The significance Muthu Kuda to Buddhists

Muthu Kuda

The modern-day umbrella as we know it today is primarily a contraption to keep people dry in rain. However, its original purpose was to shade a person from the sun. There is an abundance of references to the usage of umbrellas in art, literature, and Buddhism, particularly in Asia. Hence, it is a symbol of both protection and royalty.  

The noble past of the umbrella

The earliest known umbrellas can be seen in Egyptian artistic form dating back to the fifth dynasty, circa 2450 BC. Even today one can see many temple wall paintings depicting a servant holding a parasol (umbrella) over a God during a procession. In fact, due to the intricate expertise needed to hand-make them in ancient times, umbrellas became objects of power and status. In particular, they were used to protect important people such as gods, royalty, and religious leaders. This led to many religions adopting umbrellas as part of their ceremonies.

What is a Muthu Kuda Umbrella?

In Sri Lanka, a Muthu Kuda is not used by all and sundry. In effect, they are primarily used to shield Buddhist monks. The ostentatious use of the Muthu Kuda signifies it as a step above the ordinary. Henceforth, that is why we don’t see a layman carrying or using a Muthu Kuda.

What is the main difference of a Muthu Kuda?

Fabric colour: The fabric of the canopy is mostly made out of polyester fabric and is golden while some are made up of Saffron colour. We also see many Muthu Kuda in orange colour. Why orange? Orange is associated with the Theravada Buddhist followers in Southeast Asia. Thus, there is a connection

The tip: of the umbrella also called a ferrule is made out of a carved wooden object signifying a sphere.

Wooden Handle: Apart from the canopy, the wooden handle is the single most customisable element of the Muthu Kuda. Accordingly, the wooden handle dominates a greater portion of the shaft.

Perimeter tape: The perimeter tape is adorned with ornate sequins and tussles giving the Muthu Kuda a majestic look.

Shaft: The pole or shaft of the umbrella symbolises the celestial pole representing the connection between the heaven and the earth. Consequently, Buddhists give the Muthu Kuda the pride of place as it can be associated with a temple in motion

Shape: Muthu Kuda made to Octagonal shapes are common. To enumerate, the octagon shape represents the Nobel Eightfold path, one of the principal teachings of Buddhism. For instance, it consists of eight practices: right view, speech, resolve, conduct, livelihood, effort, mindfulness, and right samadhi.

Types of Muthu Kuda

There are plain Muthu Kuda designs and ones embellished with triple pagodas. Especially, the triple pagodas suspended on top of each other signify the triple gem. Also available are Muthu Kuda printed with various Buddhist iconography like the heart-shaped “Bodhi Tree” leaf, dharma wheel representing knowledge, and lotus flower representing purity and enlightenment. While the conch shell represents spreading the teachings of the Buddha far and wide.  Also, one will find models ornately decorated with sequins.

Muthu Kuda and Buddhism

Muthu Kuda in Sri Lanka

When a Muthu Kuda is put up (some call it open) the shape is similar to a dome or a stupa housing sacred relics. Uniquely, it is associated with the Buddha, casting its shadow of protection on the earth. The Muthu Kuda is carried above an important person or to shield the image of a deity. Besides, the use of the Muthu Kuda denotes that deities are entitled to respect.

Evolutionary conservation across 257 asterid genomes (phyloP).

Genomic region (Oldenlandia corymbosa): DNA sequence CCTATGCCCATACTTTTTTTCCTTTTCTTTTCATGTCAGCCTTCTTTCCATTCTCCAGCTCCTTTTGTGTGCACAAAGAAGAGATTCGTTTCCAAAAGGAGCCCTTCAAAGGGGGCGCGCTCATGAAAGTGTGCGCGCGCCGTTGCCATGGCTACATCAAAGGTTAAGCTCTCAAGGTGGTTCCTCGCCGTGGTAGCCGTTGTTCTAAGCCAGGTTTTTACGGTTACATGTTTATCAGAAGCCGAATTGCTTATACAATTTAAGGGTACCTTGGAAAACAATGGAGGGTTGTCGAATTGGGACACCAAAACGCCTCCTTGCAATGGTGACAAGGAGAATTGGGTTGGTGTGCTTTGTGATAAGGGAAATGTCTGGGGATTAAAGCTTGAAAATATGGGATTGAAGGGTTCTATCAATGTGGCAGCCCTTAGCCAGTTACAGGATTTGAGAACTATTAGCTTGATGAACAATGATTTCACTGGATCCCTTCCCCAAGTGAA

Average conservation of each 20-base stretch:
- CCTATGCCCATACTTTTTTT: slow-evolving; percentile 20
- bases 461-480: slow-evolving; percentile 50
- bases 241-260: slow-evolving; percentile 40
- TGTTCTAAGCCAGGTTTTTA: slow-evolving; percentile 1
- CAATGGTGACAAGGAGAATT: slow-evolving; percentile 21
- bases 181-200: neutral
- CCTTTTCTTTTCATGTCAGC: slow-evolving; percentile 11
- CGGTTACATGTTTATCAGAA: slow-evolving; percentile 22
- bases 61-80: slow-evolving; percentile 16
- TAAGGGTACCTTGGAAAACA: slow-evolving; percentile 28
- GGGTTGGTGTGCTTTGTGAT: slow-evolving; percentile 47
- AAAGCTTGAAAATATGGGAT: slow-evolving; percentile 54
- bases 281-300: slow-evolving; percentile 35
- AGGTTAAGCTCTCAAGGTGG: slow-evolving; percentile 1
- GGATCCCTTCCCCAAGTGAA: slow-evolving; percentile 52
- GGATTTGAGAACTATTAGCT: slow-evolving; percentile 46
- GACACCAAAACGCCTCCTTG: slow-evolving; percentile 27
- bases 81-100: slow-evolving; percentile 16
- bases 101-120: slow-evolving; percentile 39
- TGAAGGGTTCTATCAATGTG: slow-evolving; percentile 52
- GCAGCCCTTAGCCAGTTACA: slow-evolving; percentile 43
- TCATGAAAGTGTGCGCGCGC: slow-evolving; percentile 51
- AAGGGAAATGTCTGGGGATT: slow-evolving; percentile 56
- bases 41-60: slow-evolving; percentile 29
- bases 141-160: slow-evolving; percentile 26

Wheel of the Buddha

Just imagine a Stupa or a dageba and the Kotha, affixed right at the top. In essence, the tip of the Muthu Kuda fastened at the pinnacle is fashioned like a “Kotha” made out of carved wood, placed at the top of the spire. While the Ribs of the umbrella fastened to tips of the perimeter tape provides the canopy with its structure and shape. Markedly, from inside it is like a Dharma Wheel or ‘Dharmachakra’ (Sanskrit). In reality, the spokes of the wheel denote wisdom and the perimeter tape or the rim concentration. By all means, the perfect form of the Wheel signifies the universal monarch’s sovereignty over the Universe, and the Buddhists adopted the same form of the wheel to signify the Wheel of the Law of the Buddha

How many panels does an umbrella have?

The usual umbrella has eight panels, and as many as twelve can occasionally be found. In most instances, a well-constructed Muthu Kuda will have 16 panels. At one point, the number of panels in an umbrella was an indication of quality or at least of the amount of attention the umbrella maker paid to his product. That is to say, the more the panels an umbrella has, the more sturdy and long-lasting it will be.

Where to buy a Muthu Kuda?

Muthu Kuda can be purchased online through leading E-commerce sits in Sri Lanka. Further, they are available at Atapirikara shops (Religious goods stores) located in any major town. In general, a high quality four and a half feet Muthu Kuda is priced around LKR 5,350 upwards. Moreover, there are elaborate designs priced around LKR 10,000. 

What can you gift a Buddhist Monk?

When a Monk or a group of Monks visit a home or business establishment to chant blessing, it is a traditional norm to give them a gift or offering. Indeed, such gifts form an appreciation a layperson can portray to the faith. However, giving a gift is not considered charity. But rather an exchange, as the Monks have provided his gift in the form of Buddhist teachings. All in all, many things can be given as gifts like soap, toothpaste, washing powder, tea, preserved foods (day to day items that a Monk would need). At the same time, Atapirikara and the Muthu Kuda is given as religious offerings.

Thai Muthu kuda

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Muthu Kuda

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